Bridgeport, CT - United Way of Coastal Fairfield County has announced investments in 11 community partners to increase equity and opportunity in three impact areas: health, education, and financial stability. Awards were made to organizations in the majority of towns in the United Way service area, and ranged from $10,000 to $25,000 each (list below).
“We are proud to leverage the power of partnerships to help improve people’s lives in innovative ways,” commented Jeff Kimball, United Way CEO.
Investments were made though United Way’s Impact Philanthropy Fund, and recipients were selected by a diverse group of 12 community volunteers, staff, and United Way Board members.
According to Michele Litt, Director of Impact Philanthropy and leader of the granting process, “We are pleased that this round of grant funding reaches broadly into the communities we serve. It represents a wide range of initiatives, from a youth baseball program in the East End of Bridgeport, to a support program for male students of color at Norwalk Community College, to a job development program for victims of sex and labor trafficking in all of our towns.”
Selection criteria included innovation, partner collaboration, and shared data collection on outcomes. Recipients were selected from a pool of 60 applicants, with all finalists receiving interviews by committee members.
At the award presentation, grant recipients provided sharp insight into the impact and importance of their initiatives.
From its STEM mentoring program for girls, Miriam James, President of National Coalition of 100 Black Women’s New Haven Chapter, shared the comment of one program participant: “Before this program, I never thought I could be a nurse, a teacher, or a mathematician. I never knew I could go to college.” Black women account for only 2% of practicing scientists and engineers in today’s STEM workforce.
Regarding a Produce Prescription Program that aims to improve health outcomes by supporting access to healthy food, Anthony Cernera, Director of Philanthropy at St. Vincent’s Medical Center Foundation reflected: “In my nearby hometown, I can walk to get fresh food. In Bridgeport, access to fresh food is a challenge. That comes with real health consequences.” Life expectancy in Bridgeport is 19 years lower than in many nearby towns. One out of six Bridgeport adults lacks reliable access to fresh, nutritious food, which puts them at risk of chronic health problems like heart disease, hypertension, and Type 2 diabetes.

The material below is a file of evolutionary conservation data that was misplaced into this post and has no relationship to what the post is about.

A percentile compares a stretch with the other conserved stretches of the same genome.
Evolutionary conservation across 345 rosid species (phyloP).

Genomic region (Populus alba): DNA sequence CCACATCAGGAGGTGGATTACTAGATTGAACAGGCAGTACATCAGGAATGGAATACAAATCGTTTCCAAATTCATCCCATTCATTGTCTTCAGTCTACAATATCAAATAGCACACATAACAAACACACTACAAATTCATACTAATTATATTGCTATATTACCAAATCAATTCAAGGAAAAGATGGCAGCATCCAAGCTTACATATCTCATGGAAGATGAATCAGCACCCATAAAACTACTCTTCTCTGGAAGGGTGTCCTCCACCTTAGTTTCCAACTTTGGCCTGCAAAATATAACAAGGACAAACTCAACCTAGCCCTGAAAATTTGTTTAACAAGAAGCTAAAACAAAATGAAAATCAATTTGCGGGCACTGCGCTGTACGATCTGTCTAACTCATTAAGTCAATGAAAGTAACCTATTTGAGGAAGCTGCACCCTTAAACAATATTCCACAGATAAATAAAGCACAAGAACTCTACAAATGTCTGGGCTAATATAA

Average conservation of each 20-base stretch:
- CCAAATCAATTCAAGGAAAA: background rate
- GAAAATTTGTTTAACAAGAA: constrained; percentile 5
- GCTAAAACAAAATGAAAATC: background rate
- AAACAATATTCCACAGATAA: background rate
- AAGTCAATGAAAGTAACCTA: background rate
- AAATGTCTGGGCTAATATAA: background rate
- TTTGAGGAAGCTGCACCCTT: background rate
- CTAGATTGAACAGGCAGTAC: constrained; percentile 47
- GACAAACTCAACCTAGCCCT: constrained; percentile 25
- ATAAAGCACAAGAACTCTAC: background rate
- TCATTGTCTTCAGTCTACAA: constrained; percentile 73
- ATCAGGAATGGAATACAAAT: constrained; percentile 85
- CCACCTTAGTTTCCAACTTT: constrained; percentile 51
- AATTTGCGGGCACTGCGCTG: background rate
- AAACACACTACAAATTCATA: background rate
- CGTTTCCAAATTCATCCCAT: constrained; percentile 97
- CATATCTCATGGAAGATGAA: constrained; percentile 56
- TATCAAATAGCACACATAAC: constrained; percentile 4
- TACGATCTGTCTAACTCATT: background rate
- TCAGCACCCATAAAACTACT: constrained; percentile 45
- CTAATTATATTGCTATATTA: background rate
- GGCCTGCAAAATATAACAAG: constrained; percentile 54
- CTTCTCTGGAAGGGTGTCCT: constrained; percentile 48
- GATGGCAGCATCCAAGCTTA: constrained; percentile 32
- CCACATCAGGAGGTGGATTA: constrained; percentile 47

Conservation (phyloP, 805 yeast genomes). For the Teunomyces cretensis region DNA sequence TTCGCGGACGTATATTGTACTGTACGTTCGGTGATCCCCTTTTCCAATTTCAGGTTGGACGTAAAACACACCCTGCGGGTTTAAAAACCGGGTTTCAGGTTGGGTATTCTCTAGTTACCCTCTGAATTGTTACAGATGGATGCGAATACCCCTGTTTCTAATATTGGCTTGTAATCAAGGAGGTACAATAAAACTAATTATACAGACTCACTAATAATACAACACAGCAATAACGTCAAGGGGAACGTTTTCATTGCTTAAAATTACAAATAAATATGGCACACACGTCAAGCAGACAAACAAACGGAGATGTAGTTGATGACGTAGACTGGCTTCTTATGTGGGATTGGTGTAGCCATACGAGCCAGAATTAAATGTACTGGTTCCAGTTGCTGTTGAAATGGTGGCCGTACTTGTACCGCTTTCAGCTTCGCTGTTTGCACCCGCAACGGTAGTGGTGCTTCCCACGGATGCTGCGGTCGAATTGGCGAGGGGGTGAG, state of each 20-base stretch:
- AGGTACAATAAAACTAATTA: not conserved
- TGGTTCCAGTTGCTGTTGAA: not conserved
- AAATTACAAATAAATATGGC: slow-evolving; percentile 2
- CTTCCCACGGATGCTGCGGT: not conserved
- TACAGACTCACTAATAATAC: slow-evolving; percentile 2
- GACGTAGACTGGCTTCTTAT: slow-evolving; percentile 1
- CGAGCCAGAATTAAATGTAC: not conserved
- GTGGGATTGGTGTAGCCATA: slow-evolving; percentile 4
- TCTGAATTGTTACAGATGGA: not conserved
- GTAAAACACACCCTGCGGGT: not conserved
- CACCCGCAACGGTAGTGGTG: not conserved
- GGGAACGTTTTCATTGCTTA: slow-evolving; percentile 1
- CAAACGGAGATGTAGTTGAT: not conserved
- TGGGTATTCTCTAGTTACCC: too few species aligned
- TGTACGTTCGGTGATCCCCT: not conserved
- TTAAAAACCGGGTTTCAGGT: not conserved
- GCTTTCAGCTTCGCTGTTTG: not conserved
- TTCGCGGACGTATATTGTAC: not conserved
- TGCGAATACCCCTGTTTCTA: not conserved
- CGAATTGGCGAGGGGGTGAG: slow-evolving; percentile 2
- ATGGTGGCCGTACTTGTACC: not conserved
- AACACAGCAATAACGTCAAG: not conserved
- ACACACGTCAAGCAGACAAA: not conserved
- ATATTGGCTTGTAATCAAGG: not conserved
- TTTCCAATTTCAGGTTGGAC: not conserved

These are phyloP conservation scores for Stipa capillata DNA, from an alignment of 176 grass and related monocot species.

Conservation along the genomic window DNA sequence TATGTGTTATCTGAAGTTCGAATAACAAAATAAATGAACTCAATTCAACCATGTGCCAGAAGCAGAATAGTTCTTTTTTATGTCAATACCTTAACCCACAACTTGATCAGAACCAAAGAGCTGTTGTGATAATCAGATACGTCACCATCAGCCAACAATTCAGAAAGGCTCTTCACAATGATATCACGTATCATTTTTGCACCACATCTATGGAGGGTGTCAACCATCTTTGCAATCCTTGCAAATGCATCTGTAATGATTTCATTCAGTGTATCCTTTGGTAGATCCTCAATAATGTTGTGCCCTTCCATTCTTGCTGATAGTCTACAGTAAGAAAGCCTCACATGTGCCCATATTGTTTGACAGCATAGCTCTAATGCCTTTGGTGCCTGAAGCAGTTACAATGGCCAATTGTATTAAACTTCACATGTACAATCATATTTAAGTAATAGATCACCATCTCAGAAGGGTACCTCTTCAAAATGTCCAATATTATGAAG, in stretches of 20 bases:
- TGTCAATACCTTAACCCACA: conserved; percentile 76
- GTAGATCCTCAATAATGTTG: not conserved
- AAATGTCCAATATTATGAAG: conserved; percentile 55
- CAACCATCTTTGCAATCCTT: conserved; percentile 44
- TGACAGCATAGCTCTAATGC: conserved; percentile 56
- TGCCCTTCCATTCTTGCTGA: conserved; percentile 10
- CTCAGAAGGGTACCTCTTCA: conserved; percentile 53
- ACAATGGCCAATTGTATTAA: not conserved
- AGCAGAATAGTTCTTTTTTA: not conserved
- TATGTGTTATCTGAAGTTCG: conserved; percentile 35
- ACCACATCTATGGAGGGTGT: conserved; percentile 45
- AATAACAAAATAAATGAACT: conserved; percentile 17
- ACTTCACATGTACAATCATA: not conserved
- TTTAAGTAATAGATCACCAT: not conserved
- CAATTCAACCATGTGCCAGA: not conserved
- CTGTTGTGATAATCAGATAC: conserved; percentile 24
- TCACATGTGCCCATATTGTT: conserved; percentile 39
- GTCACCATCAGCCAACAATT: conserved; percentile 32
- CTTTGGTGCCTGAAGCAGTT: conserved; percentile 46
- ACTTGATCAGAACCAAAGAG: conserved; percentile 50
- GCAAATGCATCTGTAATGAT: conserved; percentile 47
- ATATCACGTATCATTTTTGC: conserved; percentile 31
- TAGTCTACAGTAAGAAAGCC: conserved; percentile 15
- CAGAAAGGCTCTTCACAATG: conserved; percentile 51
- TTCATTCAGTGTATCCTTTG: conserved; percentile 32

Jamie Manirakiza, Executive Director of Global People to End Human Trafficking, spoke of the importance of stable housing and the agency’s social enterprise program, which offers vocational skills for trafficking survivors: “Through this program, we build a foundation for a future free from exploitation.” People with low incomes and in unstable housing are highly vulnerable to traffickers.
One grant recipient offered a personal story of the impact of her initiative that empowers undocumented students in Norwalk: "My name is Angy Idrovo, and I can now say to you proudly that I am undocumented. I am at this award ceremony today because I attended Connecticut Students for a Dream while in high school.” The organization promotes leadership skills, advocacy skills, and college access for undocumented youth, who face many social, legal and financial barriers to success.
Addressing the new grant recipients, Kimball noted, “We are honored to be in the trenches with you. Together, we can create communities where all our neighbors can reach their potential.”
United Way will launch the second round of Innovation Grants in the fall.
For more information on grant recipients, see: https://unitedwaycfc.org/impact-philanthropy-innovation-grants-2021
Receiving Community Innovation grants were:
GBAPP, Black Men in Trauma peer support program
Newfield Park Youth Baseball, mentoring program for underserved youth through the vehicle of baseball
St. Vincent's Medical Center Foundation, Produce Prescription Program
Connecticut Students for a Dream, Undocupower Program to promote leadership skills, advocacy skills, and college access for underserved youth
Green Village Initiative, School Garden education program
National Coalition of 100 Black Women (New Haven Chapter), STEM Education and mentoring program
Norwalk Community College, Uplift Program to increase success rates in post-secondary education for men of color by providing support, education, and mentorship
Global Partnership to End Human Trafficking, Social Enterprise to empower victims of trafficking with job training and skills to earn a livable wage
Hang Time/Her Time/Champ, "The Trifecta," programs to heal children and families impacted by incarceration though peer support, resources, and mentoring
Open Door Shelter, Financial Opportunity Center, to prevent homelessness through employment coaching, financial coaching, and income support with available benefits
Youth Business Initiative, Youth Business Initiative Program to provide workforce development training and mentorship for high-risk, underserved youth